But Weinberg should know that evil has never been limited to religious people and institutions alone. Obviously, Weinberg has never heard of people like Stalin, Hitler, Mao, Idi Amin, Pol Pot (among many others) who were architects of incredibly appalling carnages and genocides, but had nothing to do with religion. These are the consequences of sin manifesting themselves in myriad ways. The quest for autonomy and power is fast becoming the foundation for the self-defeating denial of the Creator God, and the enthronement of the self. Instead of seeking to know God, mankind has embraced a strange proclivity toward self-worship and self-exultation. This can be true for believers and non-believers alike. No one is insulated from the darkness of sinful desires and actions. That is why God, in His infinite wisdom, gave us a once -and-for-all Cosmic Remedy for this pervasive spiritual malady in the Person of Jesus Christ, the Light that shineth forever.
Jesus, the Light of the world, is the divine panacea for this psychic and sarcous malaise of mankind-all of mankind. In Him we do not only see God. We see mankind as he was intended to be. Jesus has fittingly become our future history. He came to offer discontinuity to man’s self-destructive gravitation toward darkness and sin. Jesus is the Light that shines in the darkness of our sin-sick souls so that we can be sensitized to seek reconciliation with God and have access to a new birth with new desires, new life, new aspirations, and newness of spirit. He came to counter the aggressive dark force that has set itself against the knowledge of God and all He stands for. Jesus towers over all history as the prism revealing God’s attributes, His love for all mankind, and His power over sin. He is the Restorer of all that has been damaged by the dark night of sin. The life, death, resurrection and ascension of Jesus are not only transformative to the believer. They give the believer victory over the kingdom of Satan now. They are also God’s promise of complete eschatological annihilation and eradication of all that is related to darkness and sin. Jesus was so acutely aware of the implications of His sacrifice and resurrection and ascension that, at the end of His ministry, He triumphantly declared, now “the prince of this world is judged,” (John 16:11). Satan was defanged by Jesus’ finished work. Sin can no longer have dominion on believers who abide in Christ. Light shineth continuously from Jesus, offering pardon and reconciliation with our heavenly Father (Colossians 1:20). But this Light is a gift that can only be effective if it is accepted. It is never forced on anyone.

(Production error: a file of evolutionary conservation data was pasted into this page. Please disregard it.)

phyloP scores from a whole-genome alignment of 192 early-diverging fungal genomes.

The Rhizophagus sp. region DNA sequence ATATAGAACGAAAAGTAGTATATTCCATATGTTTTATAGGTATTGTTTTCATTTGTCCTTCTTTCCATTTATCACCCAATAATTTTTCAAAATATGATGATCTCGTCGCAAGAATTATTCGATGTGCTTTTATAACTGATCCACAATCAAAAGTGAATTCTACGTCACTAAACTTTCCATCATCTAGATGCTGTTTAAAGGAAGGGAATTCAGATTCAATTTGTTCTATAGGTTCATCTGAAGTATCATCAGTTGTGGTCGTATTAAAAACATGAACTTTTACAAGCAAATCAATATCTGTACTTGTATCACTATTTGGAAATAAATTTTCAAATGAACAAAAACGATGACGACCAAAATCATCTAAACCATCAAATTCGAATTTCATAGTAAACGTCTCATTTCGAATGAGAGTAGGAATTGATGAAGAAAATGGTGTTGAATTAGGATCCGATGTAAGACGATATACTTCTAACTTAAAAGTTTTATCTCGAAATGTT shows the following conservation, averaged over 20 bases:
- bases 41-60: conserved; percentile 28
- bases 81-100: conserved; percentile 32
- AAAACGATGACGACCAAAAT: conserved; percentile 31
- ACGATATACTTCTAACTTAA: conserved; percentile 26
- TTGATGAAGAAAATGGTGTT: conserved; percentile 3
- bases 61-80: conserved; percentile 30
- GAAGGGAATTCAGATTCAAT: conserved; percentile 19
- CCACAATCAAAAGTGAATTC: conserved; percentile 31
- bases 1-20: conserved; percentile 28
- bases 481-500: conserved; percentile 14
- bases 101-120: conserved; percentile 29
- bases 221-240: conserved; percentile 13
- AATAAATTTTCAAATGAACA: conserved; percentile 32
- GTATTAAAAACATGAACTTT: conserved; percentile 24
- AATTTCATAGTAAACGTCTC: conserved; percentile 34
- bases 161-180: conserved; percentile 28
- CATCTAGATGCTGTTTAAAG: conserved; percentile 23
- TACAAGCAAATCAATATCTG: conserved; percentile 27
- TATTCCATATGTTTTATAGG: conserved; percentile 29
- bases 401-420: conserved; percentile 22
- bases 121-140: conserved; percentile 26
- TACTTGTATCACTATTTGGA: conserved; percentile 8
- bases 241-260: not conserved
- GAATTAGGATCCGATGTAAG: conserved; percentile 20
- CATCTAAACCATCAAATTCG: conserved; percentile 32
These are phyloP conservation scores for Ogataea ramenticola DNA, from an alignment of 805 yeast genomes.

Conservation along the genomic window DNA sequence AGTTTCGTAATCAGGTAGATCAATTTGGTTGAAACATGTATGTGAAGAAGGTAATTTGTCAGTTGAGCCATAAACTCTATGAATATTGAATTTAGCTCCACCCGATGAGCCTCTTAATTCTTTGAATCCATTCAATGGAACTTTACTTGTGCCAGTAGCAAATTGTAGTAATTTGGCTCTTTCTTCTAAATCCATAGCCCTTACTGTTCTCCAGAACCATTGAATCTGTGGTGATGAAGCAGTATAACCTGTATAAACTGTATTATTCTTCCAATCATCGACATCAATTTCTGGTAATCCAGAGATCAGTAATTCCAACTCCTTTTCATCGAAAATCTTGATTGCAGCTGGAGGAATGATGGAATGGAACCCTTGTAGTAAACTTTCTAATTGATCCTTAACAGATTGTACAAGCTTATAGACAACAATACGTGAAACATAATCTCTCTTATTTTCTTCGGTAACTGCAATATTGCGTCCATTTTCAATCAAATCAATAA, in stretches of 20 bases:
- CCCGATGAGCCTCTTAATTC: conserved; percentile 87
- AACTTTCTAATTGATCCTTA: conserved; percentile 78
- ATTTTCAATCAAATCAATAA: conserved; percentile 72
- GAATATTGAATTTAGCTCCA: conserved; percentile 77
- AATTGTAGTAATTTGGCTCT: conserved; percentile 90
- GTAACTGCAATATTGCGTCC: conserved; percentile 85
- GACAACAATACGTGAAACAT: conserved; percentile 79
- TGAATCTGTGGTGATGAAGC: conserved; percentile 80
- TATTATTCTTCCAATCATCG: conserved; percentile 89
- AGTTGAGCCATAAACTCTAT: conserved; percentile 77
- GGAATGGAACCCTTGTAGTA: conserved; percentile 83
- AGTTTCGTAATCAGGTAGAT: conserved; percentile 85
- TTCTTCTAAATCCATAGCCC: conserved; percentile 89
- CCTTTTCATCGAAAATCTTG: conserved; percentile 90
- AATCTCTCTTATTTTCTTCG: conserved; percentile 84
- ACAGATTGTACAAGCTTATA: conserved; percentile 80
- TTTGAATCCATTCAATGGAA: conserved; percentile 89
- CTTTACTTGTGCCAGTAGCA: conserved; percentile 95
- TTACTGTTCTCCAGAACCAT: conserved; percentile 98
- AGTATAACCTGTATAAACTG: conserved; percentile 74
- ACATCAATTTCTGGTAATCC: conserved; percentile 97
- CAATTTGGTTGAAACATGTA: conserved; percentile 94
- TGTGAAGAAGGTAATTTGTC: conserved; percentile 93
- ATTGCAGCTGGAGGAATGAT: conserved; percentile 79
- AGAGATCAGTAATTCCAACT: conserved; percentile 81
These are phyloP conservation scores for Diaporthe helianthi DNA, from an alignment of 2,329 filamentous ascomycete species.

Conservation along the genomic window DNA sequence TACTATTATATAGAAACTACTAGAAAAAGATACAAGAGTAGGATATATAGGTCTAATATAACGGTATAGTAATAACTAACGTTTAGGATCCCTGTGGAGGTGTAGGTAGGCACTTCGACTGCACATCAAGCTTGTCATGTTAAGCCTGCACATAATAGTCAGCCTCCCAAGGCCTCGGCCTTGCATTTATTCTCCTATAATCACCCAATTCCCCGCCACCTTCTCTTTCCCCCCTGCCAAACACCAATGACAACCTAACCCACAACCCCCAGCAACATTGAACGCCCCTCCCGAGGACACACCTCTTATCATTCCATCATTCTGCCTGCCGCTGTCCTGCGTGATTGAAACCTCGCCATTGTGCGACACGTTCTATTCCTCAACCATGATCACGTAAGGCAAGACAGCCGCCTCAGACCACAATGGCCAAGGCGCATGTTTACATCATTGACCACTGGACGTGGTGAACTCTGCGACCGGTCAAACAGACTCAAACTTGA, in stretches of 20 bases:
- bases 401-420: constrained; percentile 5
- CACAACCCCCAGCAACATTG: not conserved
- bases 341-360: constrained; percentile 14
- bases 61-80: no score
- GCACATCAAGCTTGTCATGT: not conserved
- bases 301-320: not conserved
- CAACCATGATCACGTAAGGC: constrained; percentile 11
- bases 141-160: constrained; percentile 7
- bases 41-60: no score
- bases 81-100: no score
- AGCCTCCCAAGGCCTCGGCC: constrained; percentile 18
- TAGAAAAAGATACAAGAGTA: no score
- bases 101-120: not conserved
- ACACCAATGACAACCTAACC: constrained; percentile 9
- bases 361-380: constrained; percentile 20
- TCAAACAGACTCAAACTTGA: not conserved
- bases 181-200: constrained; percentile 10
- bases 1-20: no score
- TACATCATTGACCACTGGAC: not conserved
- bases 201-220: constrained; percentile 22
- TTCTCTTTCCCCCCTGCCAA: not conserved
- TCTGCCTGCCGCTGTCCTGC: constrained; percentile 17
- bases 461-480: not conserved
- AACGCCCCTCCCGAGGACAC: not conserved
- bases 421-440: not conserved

1.United Nations Office on Drugs and Crime (UNODC) (2016). Some 437,000 people murdered worldwide in 2012, according to new UNODC study. Accessed from http://www.unodc.org/unodc/en/press/releases/2014/April/some-437000-people-murdered-worldwide-in-2012-according-to-new-unodc-study.html
2.Berlinski, D. (2008). The Devil’s Delusion: Atheism and Its Scientific Pretensions. Crown Forum, New York. pp.21